Contact: Mark Renz, UW-Extension Weed Scientist, 608-263-7437, email@example.com
While most plants are safe for livestock to consume, a few plant species can sicken or even kill animals if ingested. Recognizing poisonous plants and knowing proper livestock management are important steps in minimizing the potential for poisoning according to Mark Renz, University of Wisconsin-Extension weed scientist at UW-Madison.
“We often receive questions about toxic plants, the level of toxicity, and what animals they are toxic to,” Renz said. “In this new identification guide, we have close-up pictures of the plants for easy identification, and detailed information on the most common toxic plants in Midwestern pastures, as well as forage crops.”
In addition to identification information about plants, the guide provides detailed information on what the toxin is, what animal species it is toxic to, where the plant is generally found, what parts of the plant are toxic and how long the toxin persists, and what can be done.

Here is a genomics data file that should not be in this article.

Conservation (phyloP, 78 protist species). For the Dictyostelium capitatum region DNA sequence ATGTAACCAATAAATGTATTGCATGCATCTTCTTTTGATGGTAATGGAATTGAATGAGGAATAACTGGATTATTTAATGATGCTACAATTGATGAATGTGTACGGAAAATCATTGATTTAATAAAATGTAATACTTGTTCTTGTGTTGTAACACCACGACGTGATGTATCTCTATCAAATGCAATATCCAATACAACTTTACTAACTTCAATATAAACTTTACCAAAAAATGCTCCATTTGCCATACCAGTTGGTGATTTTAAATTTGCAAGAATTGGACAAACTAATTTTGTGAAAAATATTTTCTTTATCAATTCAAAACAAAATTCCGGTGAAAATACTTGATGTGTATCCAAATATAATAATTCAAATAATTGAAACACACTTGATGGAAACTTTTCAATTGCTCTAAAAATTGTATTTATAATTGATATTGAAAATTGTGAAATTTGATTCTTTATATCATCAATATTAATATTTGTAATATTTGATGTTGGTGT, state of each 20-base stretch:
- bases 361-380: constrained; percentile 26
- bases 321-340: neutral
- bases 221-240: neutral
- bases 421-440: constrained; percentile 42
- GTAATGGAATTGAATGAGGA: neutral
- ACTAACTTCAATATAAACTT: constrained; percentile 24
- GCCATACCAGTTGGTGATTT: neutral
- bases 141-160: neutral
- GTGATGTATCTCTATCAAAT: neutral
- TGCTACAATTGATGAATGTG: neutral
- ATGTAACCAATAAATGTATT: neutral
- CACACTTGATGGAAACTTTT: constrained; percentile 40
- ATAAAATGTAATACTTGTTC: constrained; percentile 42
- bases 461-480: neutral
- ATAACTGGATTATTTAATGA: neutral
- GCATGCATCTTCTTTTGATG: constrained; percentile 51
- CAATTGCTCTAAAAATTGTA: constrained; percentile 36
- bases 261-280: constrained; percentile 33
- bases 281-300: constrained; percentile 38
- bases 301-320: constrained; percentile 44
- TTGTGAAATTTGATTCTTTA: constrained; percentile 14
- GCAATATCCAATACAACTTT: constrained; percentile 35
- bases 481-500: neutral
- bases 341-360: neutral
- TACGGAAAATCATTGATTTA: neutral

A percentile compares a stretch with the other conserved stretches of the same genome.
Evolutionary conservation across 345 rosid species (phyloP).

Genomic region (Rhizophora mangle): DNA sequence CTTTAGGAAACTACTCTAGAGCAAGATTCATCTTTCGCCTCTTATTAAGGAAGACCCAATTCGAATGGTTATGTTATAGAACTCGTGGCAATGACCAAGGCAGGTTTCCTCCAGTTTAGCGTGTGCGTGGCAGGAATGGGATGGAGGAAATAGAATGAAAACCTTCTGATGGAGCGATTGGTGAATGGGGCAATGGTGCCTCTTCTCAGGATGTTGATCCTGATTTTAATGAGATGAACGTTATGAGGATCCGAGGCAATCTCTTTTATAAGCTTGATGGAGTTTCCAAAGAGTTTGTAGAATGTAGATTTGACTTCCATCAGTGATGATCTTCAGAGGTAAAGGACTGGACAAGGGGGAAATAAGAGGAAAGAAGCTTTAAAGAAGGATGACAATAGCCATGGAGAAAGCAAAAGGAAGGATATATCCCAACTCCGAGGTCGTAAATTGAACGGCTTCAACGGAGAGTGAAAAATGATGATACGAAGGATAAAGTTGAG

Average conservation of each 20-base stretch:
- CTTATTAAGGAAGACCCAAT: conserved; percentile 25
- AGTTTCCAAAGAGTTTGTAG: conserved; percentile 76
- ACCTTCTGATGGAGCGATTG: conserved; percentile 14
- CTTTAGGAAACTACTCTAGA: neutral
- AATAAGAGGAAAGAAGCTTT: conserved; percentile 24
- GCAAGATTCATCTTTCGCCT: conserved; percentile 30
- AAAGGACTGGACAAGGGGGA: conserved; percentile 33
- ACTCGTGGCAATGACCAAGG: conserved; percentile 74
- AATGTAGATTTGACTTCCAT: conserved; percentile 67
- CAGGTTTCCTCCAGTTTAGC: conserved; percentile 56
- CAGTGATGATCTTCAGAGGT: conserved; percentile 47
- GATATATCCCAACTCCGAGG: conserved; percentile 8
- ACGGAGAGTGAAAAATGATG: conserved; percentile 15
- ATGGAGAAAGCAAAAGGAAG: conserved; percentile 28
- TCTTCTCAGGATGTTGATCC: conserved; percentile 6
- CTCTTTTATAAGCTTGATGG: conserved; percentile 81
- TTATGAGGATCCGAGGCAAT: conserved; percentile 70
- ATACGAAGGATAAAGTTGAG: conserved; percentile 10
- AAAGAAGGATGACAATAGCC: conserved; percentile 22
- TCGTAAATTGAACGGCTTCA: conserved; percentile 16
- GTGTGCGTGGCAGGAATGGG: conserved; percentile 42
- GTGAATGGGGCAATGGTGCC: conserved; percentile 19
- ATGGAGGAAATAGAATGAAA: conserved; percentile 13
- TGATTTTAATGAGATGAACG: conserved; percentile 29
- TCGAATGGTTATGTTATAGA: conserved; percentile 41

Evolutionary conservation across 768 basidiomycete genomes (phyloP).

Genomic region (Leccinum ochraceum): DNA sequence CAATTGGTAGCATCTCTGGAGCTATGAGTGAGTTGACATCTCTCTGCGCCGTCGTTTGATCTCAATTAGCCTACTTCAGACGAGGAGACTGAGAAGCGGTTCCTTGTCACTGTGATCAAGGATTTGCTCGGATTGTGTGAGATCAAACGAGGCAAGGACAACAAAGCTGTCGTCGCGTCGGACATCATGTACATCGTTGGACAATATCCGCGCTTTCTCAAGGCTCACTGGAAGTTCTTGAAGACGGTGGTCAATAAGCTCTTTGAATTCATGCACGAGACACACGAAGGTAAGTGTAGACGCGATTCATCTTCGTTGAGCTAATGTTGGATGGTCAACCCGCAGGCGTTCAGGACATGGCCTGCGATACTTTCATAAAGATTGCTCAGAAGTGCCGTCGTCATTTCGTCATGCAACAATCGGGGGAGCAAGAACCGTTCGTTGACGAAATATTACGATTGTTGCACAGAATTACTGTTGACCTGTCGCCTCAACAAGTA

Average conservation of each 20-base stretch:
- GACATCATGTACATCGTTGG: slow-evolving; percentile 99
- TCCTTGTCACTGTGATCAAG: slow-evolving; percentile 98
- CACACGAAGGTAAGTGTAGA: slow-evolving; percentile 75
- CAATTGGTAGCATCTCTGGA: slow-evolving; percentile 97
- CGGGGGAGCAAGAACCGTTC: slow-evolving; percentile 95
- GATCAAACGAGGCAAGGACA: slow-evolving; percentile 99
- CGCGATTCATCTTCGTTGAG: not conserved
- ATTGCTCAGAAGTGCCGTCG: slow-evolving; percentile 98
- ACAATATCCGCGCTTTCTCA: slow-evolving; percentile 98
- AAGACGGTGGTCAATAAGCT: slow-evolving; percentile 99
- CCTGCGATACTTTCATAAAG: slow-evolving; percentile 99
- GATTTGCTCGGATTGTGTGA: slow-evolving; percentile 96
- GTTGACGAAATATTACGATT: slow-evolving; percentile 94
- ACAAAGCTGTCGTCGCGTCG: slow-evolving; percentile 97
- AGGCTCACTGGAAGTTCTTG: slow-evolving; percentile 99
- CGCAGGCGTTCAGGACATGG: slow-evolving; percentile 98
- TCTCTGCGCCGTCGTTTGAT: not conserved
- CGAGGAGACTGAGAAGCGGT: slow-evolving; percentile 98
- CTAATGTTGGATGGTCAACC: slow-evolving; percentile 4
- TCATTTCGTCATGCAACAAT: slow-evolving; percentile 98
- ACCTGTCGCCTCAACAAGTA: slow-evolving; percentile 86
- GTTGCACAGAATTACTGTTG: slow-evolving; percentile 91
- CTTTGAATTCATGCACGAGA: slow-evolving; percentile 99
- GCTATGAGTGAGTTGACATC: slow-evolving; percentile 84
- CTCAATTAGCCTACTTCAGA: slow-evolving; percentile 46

The easy to use, spiral-bound book, Toxic Plants in Midwest Pastures and Forages, is available online at The Learning Store https://learningstore.extension.wisc.edu/. The guide can either be downloaded for free or a hard-copy purchased.
“Toxicity in plants is a complex issue as it can occur throughout the year depending on the plant and environmental conditions. Because of this we encourage landowners and animal owners to inform themselves on plant toxicity so they can make the correct management decision,” Renz warns.
If you suspect plant poisoning in livestock, follow these recommendations:
- Remove animals from where the plants are present and remove any affected feed or forage.
- Contact your veterinarian.
- Survey the area to identify any plants that may be the potential source of toxicity. Use a digital camera to compare the images to online identification databases such as http://weedid.wisc.edu/ or published references. You can also submit unknown images to your county extension agent to confirm their identity.